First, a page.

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Unknown (Unknown) Hoyt (abt. 1625 - bef. 1652)

Unknown Hoyt formerly [surname unknown]
Born about in Englandmap [uncertain]
Daughter of [father unknown] and [mother unknown]
[sibling(s) unknown]
Wife of — married 1642 [location unknown]
Descendants descendants
Died before in Fairfield County, Colony of Connecticutmap [uncertain]
Profile last modified | Created 6 Jul 2017 | Last significant change: 2 Jan 2021
00:35: Joe Cochoit edited the Biography for Unknown (Unknown) Hoyt (abt.1625-bef.1652). [Thank Joe for this | 1 thank-you received]
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The Puritan Great Migration.
Unknown (Unknown) Hoyt migrated to New England during the Puritan Great Migration (1620-1640).
Join: Puritan Great Migration Project
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The Birth Date is a rough estimate. See the text for details.

Contents

Biography

Origin

This profile represents the first wife of Walter Hoyt, early immigrant to Connecticut. Her first name and maiden names are unknown, and we do not know her parents.[1] She is assumed to have been born in England, as were most of the early immigrants to Massachusetts and Connecticut.

The birth date is an estimate, based on her approximate marriage date.

Marriage and Children

She married by about 1642 (eldest child born c. 1642) to Walter Hoyt.[1] She must have died by about 1652 when Walter married, as his second, to Rhoda (Tinker) Hobbs Taylor.[1]
Children of Walter Hoyt and his first wife (name unknown):
  1. Elizabeth Hoyt, m. at Norwalk, Samuel St. John in 1663.[2] This may have caused the confusion of his first wife's name.
  2. John Hoyt, b. at Windsor 13 July 1644[2]
  3. Thomas Hoyt,* d by 11 Feb 1695/6 (not incl. in Walter's will)[3]
  4. Hannah Hoyt, m. at Norwalk, 20 Oct. 1664, Judah Gregory[2]
  5. Child of "Hoyt", d. at Windsor 1647[2]

*Thomas is not included by Jacobus, but Prindle identifies evidence for him.

Research Notes

Question: Is the first wife of William Hoyt actually Elizabeth St. John?
The first wife of William Hoyt is often said to be Elizabeth St. John (aka Sension), a sister of Mathias Sension Sr.[4][5] Note that this relationship is not accepted by Anderson in his Great Migration series or Jacobus in his Families of Old Fairfield.[6][7]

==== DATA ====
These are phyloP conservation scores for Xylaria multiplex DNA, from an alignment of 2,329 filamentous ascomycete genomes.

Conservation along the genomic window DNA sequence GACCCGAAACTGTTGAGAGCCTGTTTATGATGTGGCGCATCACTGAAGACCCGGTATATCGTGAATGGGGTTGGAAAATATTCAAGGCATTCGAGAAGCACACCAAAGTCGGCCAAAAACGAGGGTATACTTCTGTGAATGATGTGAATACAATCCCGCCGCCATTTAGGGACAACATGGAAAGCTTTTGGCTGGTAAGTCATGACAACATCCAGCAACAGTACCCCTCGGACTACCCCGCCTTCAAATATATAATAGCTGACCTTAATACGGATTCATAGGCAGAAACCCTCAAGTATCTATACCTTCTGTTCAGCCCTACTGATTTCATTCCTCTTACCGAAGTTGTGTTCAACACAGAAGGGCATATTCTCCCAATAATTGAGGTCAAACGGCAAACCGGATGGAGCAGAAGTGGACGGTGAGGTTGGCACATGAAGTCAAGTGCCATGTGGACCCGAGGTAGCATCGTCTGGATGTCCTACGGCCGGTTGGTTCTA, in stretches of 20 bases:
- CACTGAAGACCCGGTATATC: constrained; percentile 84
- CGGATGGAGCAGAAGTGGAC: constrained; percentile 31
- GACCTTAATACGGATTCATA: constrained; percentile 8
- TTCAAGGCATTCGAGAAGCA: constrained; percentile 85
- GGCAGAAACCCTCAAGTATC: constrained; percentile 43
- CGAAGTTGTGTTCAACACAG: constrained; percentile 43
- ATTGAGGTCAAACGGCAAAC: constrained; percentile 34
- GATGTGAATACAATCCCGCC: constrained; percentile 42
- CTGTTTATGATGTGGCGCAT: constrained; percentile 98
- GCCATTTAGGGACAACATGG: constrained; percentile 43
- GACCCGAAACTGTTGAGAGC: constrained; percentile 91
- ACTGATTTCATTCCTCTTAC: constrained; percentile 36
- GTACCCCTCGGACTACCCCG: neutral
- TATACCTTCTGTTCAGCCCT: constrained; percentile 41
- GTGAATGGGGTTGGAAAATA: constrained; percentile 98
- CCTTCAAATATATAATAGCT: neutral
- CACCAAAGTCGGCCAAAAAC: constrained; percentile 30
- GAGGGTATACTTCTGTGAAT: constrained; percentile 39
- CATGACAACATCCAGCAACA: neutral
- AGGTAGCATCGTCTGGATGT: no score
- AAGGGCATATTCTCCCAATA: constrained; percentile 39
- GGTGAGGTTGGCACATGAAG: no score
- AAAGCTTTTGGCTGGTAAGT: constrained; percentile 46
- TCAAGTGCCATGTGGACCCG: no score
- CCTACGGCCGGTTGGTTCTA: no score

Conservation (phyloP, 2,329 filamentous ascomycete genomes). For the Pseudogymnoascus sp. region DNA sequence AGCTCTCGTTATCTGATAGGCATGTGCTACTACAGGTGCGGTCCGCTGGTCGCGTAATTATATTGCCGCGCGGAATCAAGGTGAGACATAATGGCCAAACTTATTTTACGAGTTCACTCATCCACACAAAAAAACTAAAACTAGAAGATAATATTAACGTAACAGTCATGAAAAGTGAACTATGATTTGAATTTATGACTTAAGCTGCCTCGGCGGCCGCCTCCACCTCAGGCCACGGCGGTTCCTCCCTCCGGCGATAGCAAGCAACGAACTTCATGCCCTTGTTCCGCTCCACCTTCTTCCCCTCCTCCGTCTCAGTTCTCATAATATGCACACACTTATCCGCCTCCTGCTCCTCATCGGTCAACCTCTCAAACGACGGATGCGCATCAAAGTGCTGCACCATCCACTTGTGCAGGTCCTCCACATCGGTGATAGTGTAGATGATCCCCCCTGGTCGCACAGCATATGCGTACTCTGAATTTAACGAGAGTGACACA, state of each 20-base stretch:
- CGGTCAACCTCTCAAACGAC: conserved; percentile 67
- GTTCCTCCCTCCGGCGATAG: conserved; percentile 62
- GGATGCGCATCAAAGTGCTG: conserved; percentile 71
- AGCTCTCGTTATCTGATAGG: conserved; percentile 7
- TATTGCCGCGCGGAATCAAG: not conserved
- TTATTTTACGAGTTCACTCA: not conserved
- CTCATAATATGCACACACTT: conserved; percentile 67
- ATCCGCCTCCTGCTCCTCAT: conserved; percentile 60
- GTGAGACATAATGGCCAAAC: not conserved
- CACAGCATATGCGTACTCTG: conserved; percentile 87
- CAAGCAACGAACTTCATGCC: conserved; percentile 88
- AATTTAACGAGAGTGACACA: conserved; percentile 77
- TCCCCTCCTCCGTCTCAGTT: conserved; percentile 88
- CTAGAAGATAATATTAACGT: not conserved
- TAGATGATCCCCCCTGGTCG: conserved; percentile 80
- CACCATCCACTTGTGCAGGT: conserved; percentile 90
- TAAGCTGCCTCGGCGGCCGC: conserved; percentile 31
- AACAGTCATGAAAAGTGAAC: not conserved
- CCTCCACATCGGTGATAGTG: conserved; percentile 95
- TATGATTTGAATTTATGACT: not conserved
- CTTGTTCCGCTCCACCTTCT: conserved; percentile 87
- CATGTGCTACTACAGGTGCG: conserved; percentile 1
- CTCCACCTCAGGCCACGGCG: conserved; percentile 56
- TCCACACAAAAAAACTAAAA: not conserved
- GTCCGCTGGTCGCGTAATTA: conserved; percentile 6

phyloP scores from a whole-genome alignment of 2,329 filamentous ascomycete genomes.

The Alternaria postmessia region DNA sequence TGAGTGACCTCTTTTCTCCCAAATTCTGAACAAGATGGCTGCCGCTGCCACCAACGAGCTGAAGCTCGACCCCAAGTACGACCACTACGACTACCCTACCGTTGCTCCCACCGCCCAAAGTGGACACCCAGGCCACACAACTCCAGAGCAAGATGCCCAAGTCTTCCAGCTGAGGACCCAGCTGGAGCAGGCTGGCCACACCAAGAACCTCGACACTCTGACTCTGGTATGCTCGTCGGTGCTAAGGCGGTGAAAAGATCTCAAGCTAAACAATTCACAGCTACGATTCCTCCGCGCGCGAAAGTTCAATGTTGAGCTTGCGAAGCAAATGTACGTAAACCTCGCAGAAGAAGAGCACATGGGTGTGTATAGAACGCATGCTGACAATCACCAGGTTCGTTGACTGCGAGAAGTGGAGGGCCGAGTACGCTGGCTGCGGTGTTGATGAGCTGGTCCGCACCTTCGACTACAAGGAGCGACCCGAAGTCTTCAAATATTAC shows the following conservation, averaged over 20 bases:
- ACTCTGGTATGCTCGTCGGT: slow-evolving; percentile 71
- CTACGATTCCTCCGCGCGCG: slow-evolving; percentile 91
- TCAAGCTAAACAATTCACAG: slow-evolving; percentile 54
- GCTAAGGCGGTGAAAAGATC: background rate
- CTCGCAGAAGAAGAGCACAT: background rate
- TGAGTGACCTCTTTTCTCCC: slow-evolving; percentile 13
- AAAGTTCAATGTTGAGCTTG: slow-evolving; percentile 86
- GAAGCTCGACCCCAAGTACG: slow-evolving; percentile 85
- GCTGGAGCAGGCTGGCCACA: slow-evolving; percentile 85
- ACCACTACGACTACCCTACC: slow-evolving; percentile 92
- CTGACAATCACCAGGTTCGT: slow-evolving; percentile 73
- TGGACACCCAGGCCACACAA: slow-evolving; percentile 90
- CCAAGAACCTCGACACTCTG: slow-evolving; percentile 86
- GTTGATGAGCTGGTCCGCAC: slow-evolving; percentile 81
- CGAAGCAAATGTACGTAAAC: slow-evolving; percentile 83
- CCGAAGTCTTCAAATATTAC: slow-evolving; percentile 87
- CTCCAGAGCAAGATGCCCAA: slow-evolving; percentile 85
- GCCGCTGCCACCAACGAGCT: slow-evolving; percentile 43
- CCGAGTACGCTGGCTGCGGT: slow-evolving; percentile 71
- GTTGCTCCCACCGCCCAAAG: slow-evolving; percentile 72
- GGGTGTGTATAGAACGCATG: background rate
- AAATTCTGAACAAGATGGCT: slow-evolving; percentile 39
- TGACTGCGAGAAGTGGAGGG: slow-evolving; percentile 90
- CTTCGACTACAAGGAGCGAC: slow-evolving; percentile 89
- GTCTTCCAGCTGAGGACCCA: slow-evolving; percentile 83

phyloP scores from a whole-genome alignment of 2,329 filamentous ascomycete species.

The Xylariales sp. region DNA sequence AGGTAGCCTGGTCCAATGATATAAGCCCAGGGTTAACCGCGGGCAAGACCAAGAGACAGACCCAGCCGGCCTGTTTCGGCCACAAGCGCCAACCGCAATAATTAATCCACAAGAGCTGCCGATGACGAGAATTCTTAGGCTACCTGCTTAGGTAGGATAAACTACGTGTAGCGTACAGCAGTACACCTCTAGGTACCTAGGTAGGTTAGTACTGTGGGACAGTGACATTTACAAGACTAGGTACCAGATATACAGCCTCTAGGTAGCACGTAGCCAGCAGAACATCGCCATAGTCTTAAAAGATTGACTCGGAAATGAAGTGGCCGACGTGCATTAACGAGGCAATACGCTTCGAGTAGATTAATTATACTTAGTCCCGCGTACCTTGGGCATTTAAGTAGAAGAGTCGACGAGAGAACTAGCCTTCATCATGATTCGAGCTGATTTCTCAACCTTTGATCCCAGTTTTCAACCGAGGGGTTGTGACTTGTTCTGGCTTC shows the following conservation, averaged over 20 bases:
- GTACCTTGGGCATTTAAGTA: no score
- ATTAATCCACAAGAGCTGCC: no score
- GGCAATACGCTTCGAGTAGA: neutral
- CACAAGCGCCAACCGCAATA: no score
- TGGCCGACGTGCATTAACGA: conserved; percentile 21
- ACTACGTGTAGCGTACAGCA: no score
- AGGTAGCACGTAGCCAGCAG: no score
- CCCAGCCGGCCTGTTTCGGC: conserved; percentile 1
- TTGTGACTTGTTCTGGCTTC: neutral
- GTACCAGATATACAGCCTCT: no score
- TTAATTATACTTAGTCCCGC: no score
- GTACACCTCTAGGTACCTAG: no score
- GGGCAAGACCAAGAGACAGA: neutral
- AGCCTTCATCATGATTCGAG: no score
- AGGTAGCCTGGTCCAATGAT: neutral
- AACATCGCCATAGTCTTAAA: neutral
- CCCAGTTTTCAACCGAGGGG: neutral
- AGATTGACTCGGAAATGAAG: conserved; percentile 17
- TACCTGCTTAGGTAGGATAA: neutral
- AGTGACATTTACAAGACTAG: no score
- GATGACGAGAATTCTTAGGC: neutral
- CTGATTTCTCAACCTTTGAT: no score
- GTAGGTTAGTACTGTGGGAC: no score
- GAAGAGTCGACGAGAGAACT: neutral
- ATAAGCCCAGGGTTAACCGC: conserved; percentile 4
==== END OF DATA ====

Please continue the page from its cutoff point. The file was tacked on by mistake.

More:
So what is the evidence:
  • The will of Mathias Sension Sr. gives "unto my dearly beloved brother and sister Hoyt, 20 shillings as a token of my love."
  • Walter Hoite was a witness to the this will by Mathias Sension Sr.
  • On 3 January 1670/1, the town of Norwalk voted that Mathias Sension Jr. "is to take up his proportion of six acres to the hundred upon Elie's Neck next to his uncle Hoite."
  • Walter Hoyt and Mathias Sension Sr. moved to Norwalk together and settled on adjoining property.
So, if Mathias Sension Sr called Walter Hoyt his "dearly beloved brother," and Mathias Sension jr was given land next to "uncle Hoite," is the best solution that Walter Hoyt must have married a sister of Mathias Sension Sr? It turns out there are problems with this and better solutions.
Problems and solution:
Though Mathias Sension and Walter Hoyt were clearly related somehow the relationship is not clearly stated or proven. It is just as possible that Mathias and Walter had married sisters, as the terms uncle and brother would have this meaning in the 17th century.
The English origins of Mathias Sension have been identified and published.[8][9] He was the son of Christopher Sension of St. Olave Silver Street parish in London. The parish records at St. Olave Silver Street and the will of Christopher Sension show that he had four surviving sons and no surviving daughters. Mathias Sension had no sisters who could have been the wife of Walter Hoyt.